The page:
Catching Muskies Through the Seasons

When and Where to Fish, and What to Use

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Photo © Ken Schultz

Muskies have a reputation for being hard to catch, and also for being a fish that are mainly pursued in the fall. They can be caught during all times of the year, however.

Spring

After winter, hardcore muskie anglers are chomping at the bit to get onto their favorite lakes after muskellunge, otherwise known as muskies. The stress of winter and the rigors of spawning have taken a toll on the fish, which are not actively feeding in the beginning of the season.

 But they can be caught if the right presentation is used.

Because muskies are sluggish now, with a slow metabolism, they will not spend energy chasing prey and gorging themselves. Therefore, small lures, the kind that are more suited to bass or walleye, are the route to go. Retrieve them very slowly, using a lighter rod that has good sensitivity. Don't be afraid to use spinning tackle. Only after the water temperature reaches 60 degrees should you start using larger lures and heavier tackle.

Focus your efforts on small shallow lakes, which warm up faster than larger lakes. Muskies will be in the shallower water, which warms up quickly and attracts spawning minnows. Shorelines, shoals, and incoming creek mouths are areas to concentrate on.

Fish late mornings and early afternoons when the overhead sun warms the water, and work later in the day as the water warms up.

Summer

By early summer, the water temperature should be in the mid-60s.

A muskie's metabolism will be at its peak, and the fish should be much more active than they were in spring.

Weed beds have thickened and turned green, attracting baitfish and predator alike. Weed beds near deep water are best. Fish that hang out in deeper water will head to the weed beds to feed. For larger weed beds, work the outside edges first (especially the inside turns), before heading toward the center.

Speed up your presentation at this time of year to the ideal speed for your lures. Large spinnerbaits, bucktails, and jerk baits get the aggressive fish. Full-sized crankbaits and spoons are also a good bet. Larger, heavier lures are the ticket, and heavy-duty tackle is a must to land bigger fish.

As water temperature gets to the 70s, muskies once again slow down. Mornings and evenings then are prime. The fish will suspend in deeper water, so it's time to troll with large deep-running plugs. This is the best way to cover a lot of water effectively. Troll with a long line, use a fast speed, and work tight to weed lines. Move further out and try the same area again. Locate and troll around sunken islands and shoals, too.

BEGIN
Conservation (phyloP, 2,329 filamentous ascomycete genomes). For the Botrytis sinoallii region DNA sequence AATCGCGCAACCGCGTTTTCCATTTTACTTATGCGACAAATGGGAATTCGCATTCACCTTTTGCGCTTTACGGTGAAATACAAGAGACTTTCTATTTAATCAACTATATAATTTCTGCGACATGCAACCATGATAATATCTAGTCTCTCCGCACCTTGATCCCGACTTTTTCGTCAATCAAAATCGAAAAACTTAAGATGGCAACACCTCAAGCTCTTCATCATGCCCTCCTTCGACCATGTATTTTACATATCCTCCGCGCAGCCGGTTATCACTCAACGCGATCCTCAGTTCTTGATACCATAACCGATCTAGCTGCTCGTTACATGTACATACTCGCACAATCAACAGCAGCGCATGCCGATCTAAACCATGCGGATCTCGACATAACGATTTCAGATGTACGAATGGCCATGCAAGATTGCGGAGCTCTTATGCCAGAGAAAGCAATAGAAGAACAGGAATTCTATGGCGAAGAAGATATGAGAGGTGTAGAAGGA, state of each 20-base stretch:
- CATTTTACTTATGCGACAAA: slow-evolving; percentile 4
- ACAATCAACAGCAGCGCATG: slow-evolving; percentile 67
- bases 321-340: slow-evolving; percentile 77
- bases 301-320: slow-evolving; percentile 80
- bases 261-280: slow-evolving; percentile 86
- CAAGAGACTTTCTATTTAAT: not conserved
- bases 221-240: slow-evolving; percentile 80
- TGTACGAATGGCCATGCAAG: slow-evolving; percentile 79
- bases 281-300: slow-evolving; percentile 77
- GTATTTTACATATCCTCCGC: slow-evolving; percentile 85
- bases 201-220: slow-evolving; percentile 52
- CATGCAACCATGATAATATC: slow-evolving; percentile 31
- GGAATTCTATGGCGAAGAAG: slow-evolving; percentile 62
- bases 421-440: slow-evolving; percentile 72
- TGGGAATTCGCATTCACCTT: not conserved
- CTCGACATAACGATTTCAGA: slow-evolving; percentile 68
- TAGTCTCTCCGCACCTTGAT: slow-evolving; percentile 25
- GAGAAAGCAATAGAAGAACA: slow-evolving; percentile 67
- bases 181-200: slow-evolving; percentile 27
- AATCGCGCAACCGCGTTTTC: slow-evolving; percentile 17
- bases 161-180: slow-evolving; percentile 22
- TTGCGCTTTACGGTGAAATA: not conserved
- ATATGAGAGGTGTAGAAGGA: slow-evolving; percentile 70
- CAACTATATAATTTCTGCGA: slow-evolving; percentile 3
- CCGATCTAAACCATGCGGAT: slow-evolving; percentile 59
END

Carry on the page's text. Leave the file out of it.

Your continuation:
On the casting side, note that shaded water will also hold fish. So tie on a jerk bait and hold on tight! Swimming" heavier jigs along deep-water weed edges can be most productive at times. When the fish  are holding tight to the weeds, a jig will get down quicker than most lures, and will not get hung up on weeds as readily as multi-hooked lures. You can cast these, but since jigs are more manageable on tight inside turns, they can also be trolled.

Topwater action at night can also be productive.

Noisy black surface lures that are retrieved slow will produce heart-stopping hits. Spinnerbaits with large blades are also good evening and night lures. On muggy, foggy late-summer mornings, try a buzz bait worked very shallow next to shoreline rock or wood structure.

Fall

Fall is the best time to catch a trophy muskie. Most seasoned muskie guides agree that September and October are the peak trophy months. The water temperature drops to the mid-60s and muskies start putting on fat for the upcoming winter.

Spring tactics will work in early fall, although you should fish with large lures. Jerk baits fished along shorelines are especially effective. As the water cools, fish slower.

Mornings, evenings, and nights are the best times to fish early in the fall, but as the water temperature drops into the 50s, switch to afternoons and early evenings on sunny days, when the water is warmer.

In late fall, muskie will move away from weeds that are turning brown. Concentrate on the shallows, shorelines, and bays. Downsize your lures and retrieve slowly again.

This article was edited and revised by our Freshwater Fishing expert, Ken Schultz